Wafer-Scale Heterogeneous Integration

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Silicon interconnect fabric (Si-IF) promotes a paradigm shift in ultra-large-scale heterogeneous integration. The Si-IF is a wafer-scale platform that supports integration of heterogeneous bare (unpackaged) dies. The dies are connected using fine pitch vertical interconnects (pillars) designed directly on the Si-IF, effectively eliminating the need for package and printed circuit board. The pitch of the vertical pillars that are used to bond dies to the Si-IF is 2 to 10 μm, and the minimal distance between adjacent dies on the Si-IF is approximately 50 μm. The Si-IF supports SoC-like integration at a wafer level, enabling scaled out applications that were previously not practical (e.g., neuromorphic systems).

 

To enable the Si-IF as a practical platform for ultra-large-scale heterogeneous integration, system-level design challenges must be addressed. Borrowing from a network-on-chip (NoC), a network on interconnect fabric (NoIF) is proposed to support global communication on the Si-IF. Unlike NoCs, the NoIF is expected to provide additional system-level services, including power management, synchronization, and testing (built-in self-test) on the Si-IF. The Si-IF is a passive platform; utility dies (UDs) serve, therefore, as intelligent nodes within the NoIF to support all of the services that the network provides.



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  • Date: 22 Apr 2021
  • Time: 11:00 AM to 12:00 PM
  • All times are (GMT-05:00) America/Montreal
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  • Co-sponsored by STARaCOM
  • Starts 29 March 2021 09:39 AM
  • Ends 22 April 2021 11:00 AM
  • All times are (GMT-05:00) America/Montreal
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  Speakers

Boris Vaisband, PhD, Assistant Prof., McGill University Boris Vaisband, PhD, Assistant Prof., McGill University

Topic:

Wafer-Scale Heterogeneous Integration

Silicon interconnect fabric (Si-IF) promotes a paradigm shift in ultra-large-scale heterogeneous integration. The Si-IF is a wafer-scale platform that supports integration of heterogeneous bare (unpackaged) dies. The dies are connected using fine pitch vertical interconnects (pillars) designed directly on the Si-IF, effectively eliminating the need for package and printed circuit board. The pitch of the vertical pillars that are used to bond dies to the Si-IF is 2 to 10 μm, and the minimal distance between adjacent dies on the Si-IF is approximately 50 μm. The Si-IF supports SoC-like integration at a wafer level, enabling scaled out applications that were previously not practical (e.g., neuromorphic systems).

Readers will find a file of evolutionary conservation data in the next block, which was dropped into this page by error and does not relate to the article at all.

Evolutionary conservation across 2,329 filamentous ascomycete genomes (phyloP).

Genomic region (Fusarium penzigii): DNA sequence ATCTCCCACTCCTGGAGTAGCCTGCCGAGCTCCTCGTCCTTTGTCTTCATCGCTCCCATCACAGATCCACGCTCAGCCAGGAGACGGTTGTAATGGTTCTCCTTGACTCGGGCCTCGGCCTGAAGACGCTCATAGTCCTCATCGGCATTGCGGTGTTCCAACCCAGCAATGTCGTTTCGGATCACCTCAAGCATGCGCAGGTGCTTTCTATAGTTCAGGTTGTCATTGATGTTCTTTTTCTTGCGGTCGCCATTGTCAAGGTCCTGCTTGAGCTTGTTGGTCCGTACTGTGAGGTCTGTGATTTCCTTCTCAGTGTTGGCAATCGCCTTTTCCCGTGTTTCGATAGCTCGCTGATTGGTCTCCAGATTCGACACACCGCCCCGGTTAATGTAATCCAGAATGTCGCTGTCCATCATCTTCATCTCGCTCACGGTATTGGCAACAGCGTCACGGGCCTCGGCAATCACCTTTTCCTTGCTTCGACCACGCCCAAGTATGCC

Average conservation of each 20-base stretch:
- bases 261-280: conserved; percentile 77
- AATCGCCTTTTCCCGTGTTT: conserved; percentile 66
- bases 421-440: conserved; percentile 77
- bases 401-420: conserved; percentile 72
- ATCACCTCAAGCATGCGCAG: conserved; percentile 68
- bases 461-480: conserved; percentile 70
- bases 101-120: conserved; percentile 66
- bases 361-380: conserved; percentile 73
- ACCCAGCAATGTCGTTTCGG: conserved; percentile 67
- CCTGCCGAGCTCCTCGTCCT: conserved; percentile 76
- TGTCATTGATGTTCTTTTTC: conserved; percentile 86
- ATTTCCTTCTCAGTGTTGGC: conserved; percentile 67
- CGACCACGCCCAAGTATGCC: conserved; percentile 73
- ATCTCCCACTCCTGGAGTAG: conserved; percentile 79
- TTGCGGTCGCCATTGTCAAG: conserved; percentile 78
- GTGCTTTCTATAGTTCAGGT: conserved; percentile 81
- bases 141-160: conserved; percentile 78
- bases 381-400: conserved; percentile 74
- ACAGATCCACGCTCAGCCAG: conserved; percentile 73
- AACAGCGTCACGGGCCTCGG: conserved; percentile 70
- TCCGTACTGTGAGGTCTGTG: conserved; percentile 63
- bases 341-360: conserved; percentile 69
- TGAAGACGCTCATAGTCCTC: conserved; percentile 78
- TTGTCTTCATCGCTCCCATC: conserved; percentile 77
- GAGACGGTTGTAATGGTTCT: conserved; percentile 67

To enable the Si-IF as a practical platform for ultra-large-scale heterogeneous integration, system-level design challenges must be addressed. Borrowing from a network-on-chip (NoC), a network on interconnect fabric (NoIF) is proposed to support global communication on the Si-IF. Unlike NoCs, the NoIF is expected to provide additional system-level services, including power management, synchronization, and testing (built-in self-test) on the Si-IF. The Si-IF is a passive platform; utility dies (UDs) serve, therefore, as intelligent nodes within the NoIF to support all of the services that the network provides.

Biography:

 

Boris Vaisband is currently an Assistant Professor at the Electrical and Computer Engineering Department, McGill University, Montreal, QC, Canada. He received a B.Sc. degree in Computer Engineering from the Technion – Israel Institute of Technology, Haifa, Israel in 2011, and an M.S. and Ph.D. degrees in Electrical Engineering from the University of Rochester, Rochester, NY, in, respectively 2012 and 2017. From 2017 to 2019, he was a Postdoctoral Scholar at the University of California, Los Angeles. Previously, between 2008 and 2011, he held a hardware design position at Intel Corporation in Israel. In the summer of 2013, he interned with the Optical and RF research group at Cisco Systems Inc., San Jose, CA. In the summer of 2015, he interned with the Power Design team at Google Inc., Mountain View, CA. In 2021, Boris received the Peter Silvester Faculty Research Award. His current research interests are in integration and design methodologies for heterogeneous systems, including power delivery, communication, thermal aware design and floorplanning, and noise coupling. Some applications of interest are ultra-large-scale artificial intelligence systems, high performance computing, Internet of Things, and bio-compatible devices.